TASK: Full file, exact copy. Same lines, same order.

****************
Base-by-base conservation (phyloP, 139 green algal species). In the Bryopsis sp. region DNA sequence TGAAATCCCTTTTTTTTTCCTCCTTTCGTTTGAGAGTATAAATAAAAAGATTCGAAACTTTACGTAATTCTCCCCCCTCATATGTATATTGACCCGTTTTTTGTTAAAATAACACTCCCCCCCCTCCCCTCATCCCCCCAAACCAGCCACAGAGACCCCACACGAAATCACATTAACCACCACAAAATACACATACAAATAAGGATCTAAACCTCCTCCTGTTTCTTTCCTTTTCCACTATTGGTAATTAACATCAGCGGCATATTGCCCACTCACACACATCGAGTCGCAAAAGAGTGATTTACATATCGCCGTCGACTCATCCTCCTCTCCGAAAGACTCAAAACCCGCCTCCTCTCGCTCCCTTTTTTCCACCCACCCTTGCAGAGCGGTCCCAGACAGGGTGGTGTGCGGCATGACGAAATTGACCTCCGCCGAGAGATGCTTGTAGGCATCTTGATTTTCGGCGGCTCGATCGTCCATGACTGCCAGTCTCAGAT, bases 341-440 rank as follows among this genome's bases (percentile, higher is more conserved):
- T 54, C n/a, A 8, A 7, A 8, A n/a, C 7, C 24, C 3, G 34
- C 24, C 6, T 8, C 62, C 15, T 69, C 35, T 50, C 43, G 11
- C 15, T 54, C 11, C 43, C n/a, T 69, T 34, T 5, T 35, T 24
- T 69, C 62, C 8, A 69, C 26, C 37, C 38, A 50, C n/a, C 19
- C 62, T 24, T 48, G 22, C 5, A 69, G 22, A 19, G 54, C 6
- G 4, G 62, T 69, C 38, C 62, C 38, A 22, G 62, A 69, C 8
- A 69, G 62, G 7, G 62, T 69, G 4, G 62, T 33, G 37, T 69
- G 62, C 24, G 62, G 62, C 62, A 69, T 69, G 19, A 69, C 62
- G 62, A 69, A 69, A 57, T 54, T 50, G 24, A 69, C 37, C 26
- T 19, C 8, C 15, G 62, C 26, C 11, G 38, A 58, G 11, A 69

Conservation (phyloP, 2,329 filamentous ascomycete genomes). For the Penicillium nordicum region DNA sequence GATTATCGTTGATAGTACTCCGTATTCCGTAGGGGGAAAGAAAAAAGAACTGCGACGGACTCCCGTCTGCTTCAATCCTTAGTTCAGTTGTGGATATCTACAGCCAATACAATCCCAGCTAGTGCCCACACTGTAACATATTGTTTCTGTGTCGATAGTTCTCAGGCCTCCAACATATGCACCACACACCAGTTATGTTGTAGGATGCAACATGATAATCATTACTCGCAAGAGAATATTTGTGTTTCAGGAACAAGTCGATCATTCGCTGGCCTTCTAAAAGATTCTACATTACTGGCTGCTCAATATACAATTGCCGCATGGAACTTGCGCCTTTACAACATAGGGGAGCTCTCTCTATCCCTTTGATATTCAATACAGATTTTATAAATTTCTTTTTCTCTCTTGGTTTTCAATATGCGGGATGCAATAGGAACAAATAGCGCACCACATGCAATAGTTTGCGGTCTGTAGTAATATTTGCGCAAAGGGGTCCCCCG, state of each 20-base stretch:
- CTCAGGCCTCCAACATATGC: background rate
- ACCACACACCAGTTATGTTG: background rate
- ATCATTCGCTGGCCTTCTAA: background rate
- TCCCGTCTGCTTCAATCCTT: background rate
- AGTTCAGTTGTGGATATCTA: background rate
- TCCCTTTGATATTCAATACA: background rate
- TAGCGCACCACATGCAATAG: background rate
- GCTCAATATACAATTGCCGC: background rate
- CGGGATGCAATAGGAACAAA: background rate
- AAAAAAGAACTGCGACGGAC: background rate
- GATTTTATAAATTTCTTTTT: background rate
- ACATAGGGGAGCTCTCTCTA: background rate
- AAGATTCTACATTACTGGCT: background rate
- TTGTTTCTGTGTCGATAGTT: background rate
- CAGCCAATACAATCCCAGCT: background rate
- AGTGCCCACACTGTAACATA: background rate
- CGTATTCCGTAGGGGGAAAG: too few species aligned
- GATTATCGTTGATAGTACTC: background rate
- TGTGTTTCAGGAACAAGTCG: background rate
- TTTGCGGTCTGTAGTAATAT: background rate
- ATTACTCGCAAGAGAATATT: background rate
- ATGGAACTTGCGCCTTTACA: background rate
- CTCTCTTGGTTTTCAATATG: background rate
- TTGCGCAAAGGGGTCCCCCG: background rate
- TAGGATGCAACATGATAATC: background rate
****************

Base-by-base conservation (phyloP, 139 green algal species). In the Bryopsis sp. region DNA sequence TGAAATCCCTTTTTTTTTCCTCCTTTCGTTTGAGAGTATAAATAAAAAGATTCGAAACTTTACGTAATTCTCCCCCCTCATATGTATATTGACCCGTTTTTTGTTAAAATAACACTCCCCCCCCTCCCCTCATCCCCCCAAACCAGCCACAGAGACCCCACACGAAATCACATTAACCACCACAAAATACACATACAAATAAGGATCTAAACCTCCTCCTGTTTCTTTCCTTTTCCACTATTGGTAATTAACATCAGCGGCATATTGCCCACTCACACACATCGAGTCGCAAAAGAGTGATTTACATATCGCCGTCGACTCATCCTCCTCTCCGAAAGACTCAAAACCCGCCTCCTCTCGCTCCCTTTTTTCCACCCACCCTTGCAGAGCGGTCCCAGACAGGGTGGTGTGCGGCATGACGAAATTGACCTCCGCCGAGAGATGCTTGTAGGCATCTTGATTTTCGGCGGCTCGATCGTCCATGACTGCCAGTCTCAGAT, bases 341-440 rank as follows among this genome's bases (percentile, higher is more conserved):
- T 54, C n/a, A 8, A 7, A 8, A n/a, C 7, C 24, C 3, G 34
- C 24, C 6, T 8, C 62, C 15, T 69, C 35, T 50, C 43, G 11
- C 15, T 54, C 11, C 43, C n/a, T 69, T 34, T 5, T 35, T 24
- T 69, C 62, C 8, A 69, C 26, C 37, C 38, A 50, C n/a, C 19
- C 62, T 24, T 48, G 22, C 5, A 69, G 22, A 19, G 54, C 6
- G 4, G 62, T 69, C 38, C 62, C 38, A 22, G 62, A 69, C 8
- A 69, G 62, G 7, G 62, T 69, G 4, G 62, T 33, G 37, T 69
- G 62, C 24, G 62, G 62, C 62, A 69, T 69, G 19, A 69, C 62
- G 62, A 69, A 69, A 57, T 54, T 50, G 24, A 69, C 37, C 26
- T 19, C 8, C 15, G 62, C 26, C 11, G 38, A 58, G 11, A 69

Conservation (phyloP, 2,329 filamentous ascomycete genomes). For the Penicillium nordicum region DNA sequence GATTATCGTTGATAGTACTCCGTATTCCGTAGGGGGAAAGAAAAAAGAACTGCGACGGACTCCCGTCTGCTTCAATCCTTAGTTCAGTTGTGGATATCTACAGCCAATACAATCCCAGCTAGTGCCCACACTGTAACATATTGTTTCTGTGTCGATAGTTCTCAGGCCTCCAACATATGCACCACACACCAGTTATGTTGTAGGATGCAACATGATAATCATTACTCGCAAGAGAATATTTGTGTTTCAGGAACAAGTCGATCATTCGCTGGCCTTCTAAAAGATTCTACATTACTGGCTGCTCAATATACAATTGCCGCATGGAACTTGCGCCTTTACAACATAGGGGAGCTCTCTCTATCCCTTTGATATTCAATACAGATTTTATAAATTTCTTTTTCTCTCTTGGTTTTCAATATGCGGGATGCAATAGGAACAAATAGCGCACCACATGCAATAGTTTGCGGTCTGTAGTAATATTTGCGCAAAGGGGTCCCCCG, state of each 20-base stretch:
- CTCAGGCCTCCAACATATGC: background rate
- ACCACACACCAGTTATGTTG: background rate
- ATCATTCGCTGGCCTTCTAA: background rate
- TCCCGTCTGCTTCAATCCTT: background rate
- AGTTCAGTTGTGGATATCTA: background rate
- TCCCTTTGATATTCAATACA: background rate
- TAGCGCACCACATGCAATAG: background rate
- GCTCAATATACAATTGCCGC: background rate
- CGGGATGCAATAGGAACAAA: background rate
- AAAAAAGAACTGCGACGGAC: background rate
- GATTTTATAAATTTCTTTTT: background rate
- ACATAGGGGAGCTCTCTCTA: background rate
- AAGATTCTACATTACTGGCT: background rate
- TTGTTTCTGTGTCGATAGTT: background rate
- CAGCCAATACAATCCCAGCT: background rate
- AGTGCCCACACTGTAACATA: background rate
- CGTATTCCGTAGGGGGAAAG: too few species aligned
- GATTATCGTTGATAGTACTC: background rate
- TGTGTTTCAGGAACAAGTCG: background rate
- TTTGCGGTCTGTAGTAATAT: background rate
- ATTACTCGCAAGAGAATATT: background rate
- ATGGAACTTGCGCCTTTACA: background rate
- CTCTCTTGGTTTTCAATATG: background rate
- TTGCGCAAAGGGGTCCCCCG: background rate
- TAGGATGCAACATGATAATC: background rate